US human rights groups were furious that US Secretary of State Hillary Clinton appeared to be letting China off the hook on her current visit to Beijing.
Just before arriving in the Chinese capital, Clinton told reporters that while she would press concerns over human rights: “Those issues can’t interfere on the global economic crisis, the global climate change crisis and the security crisis.”
Her remarks have been widely interpreted in the US as a signal that she is prepared to put human rights on the back burner.
A spokesman for Amnesty International USA said he was “shocked and extremely disappointed” by Clinton’s remarks.
“The United States is one of the only countries that can meaningfully stand up to China on human rights issues,” the spokesman said. “But by commenting that human rights will not interfere with other priorities, Secretary Clinton damages future US initiatives to protect those rights in China.”
Tenzin Dorjee, deputy director of the New York-based Students for a Free Tibet, said: “The US government cannot afford to let Beijing set the agenda. Leaders really need to step up and pressure China. It’s often easy to wonder whether pressure makes a difference. It may not make a difference in one day or one month, but it would be visible after some years.”
Sophie Richardson, a director of Human Rights Watch, said: “Secretary Clinton’s remarks point to a diplomatic strategy that has worked well for the Chinese government — segregating human rights into a dead-end dialogue of the deaf. A new approach is needed, one in which the US engages China on the critical importance of human rights to a wide range of mutual security interests.”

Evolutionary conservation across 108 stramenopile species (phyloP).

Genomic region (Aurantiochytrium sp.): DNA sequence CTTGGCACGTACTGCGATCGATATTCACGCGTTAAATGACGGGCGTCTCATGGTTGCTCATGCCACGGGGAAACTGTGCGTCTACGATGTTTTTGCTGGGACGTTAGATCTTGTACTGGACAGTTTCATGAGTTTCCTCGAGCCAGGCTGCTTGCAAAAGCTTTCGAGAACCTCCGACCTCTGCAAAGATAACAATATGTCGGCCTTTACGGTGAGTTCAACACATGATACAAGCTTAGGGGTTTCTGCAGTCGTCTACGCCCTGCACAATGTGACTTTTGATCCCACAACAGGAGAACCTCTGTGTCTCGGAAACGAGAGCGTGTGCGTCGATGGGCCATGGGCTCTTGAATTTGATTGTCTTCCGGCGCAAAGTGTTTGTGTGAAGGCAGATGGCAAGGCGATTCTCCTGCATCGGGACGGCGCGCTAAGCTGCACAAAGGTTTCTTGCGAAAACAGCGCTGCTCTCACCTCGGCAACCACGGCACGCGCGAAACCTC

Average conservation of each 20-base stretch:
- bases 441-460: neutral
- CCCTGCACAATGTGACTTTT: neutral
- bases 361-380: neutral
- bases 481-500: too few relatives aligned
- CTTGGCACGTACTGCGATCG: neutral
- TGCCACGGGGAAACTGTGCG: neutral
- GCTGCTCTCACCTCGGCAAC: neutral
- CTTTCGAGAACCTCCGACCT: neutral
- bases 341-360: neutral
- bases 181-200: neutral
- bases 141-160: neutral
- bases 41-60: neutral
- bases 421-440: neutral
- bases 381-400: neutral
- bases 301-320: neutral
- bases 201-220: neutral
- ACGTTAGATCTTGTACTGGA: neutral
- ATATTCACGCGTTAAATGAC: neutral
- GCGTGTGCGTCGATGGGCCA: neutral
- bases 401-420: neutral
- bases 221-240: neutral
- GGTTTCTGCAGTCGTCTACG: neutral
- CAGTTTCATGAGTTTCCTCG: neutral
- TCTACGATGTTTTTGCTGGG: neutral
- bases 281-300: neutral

“A successful strategy for the US doesn’t entail agreeing to disagree, but rather convincing China it is in its own interest to protect dissent, peaceful protests and the creation of a truly independent legal system,” Richardson said. “Most importantly, ordinary people, workers, intellectuals and even government and party representatives in China will also appreciate hearing the United States raise human rights issues in ways that echo their own day-to-day concerns about rule of law and government accountability.”
Because Clinton openly criticized China’s human rights record in a 1995 speech in Beijing, there had been high hopes that she would give priority to the issue again.
But leaving Seoul on Friday for her final stop in Beijing on a week-long tour of Asia, Clinton said she would concentrate on the global economic crisis, climate change and security challenges, such as the North Korean nuclear weapons program.
“Now, that doesn’t mean that questions of Taiwan, Tibet, human rights, the whole range of challenges that we often engage in with the Chinese are not part of the agenda. But we pretty much know what they are going to say,” Clinton said.
Before leaving Washington, Clinton received a letter from seven US human rights groups urging her to make human rights “a prominent topic” in her public and private discussions with the Chinese leadership.
“Your visit will set the tone for the US-China relationship in the new Obama administration,” the letter said. “This will be the crucial moment to signal to the Chinese government that the quality of its relationship with the United States will depend in part on whether it lives by universally accepted human rights norms in its domestic and foreign policies.”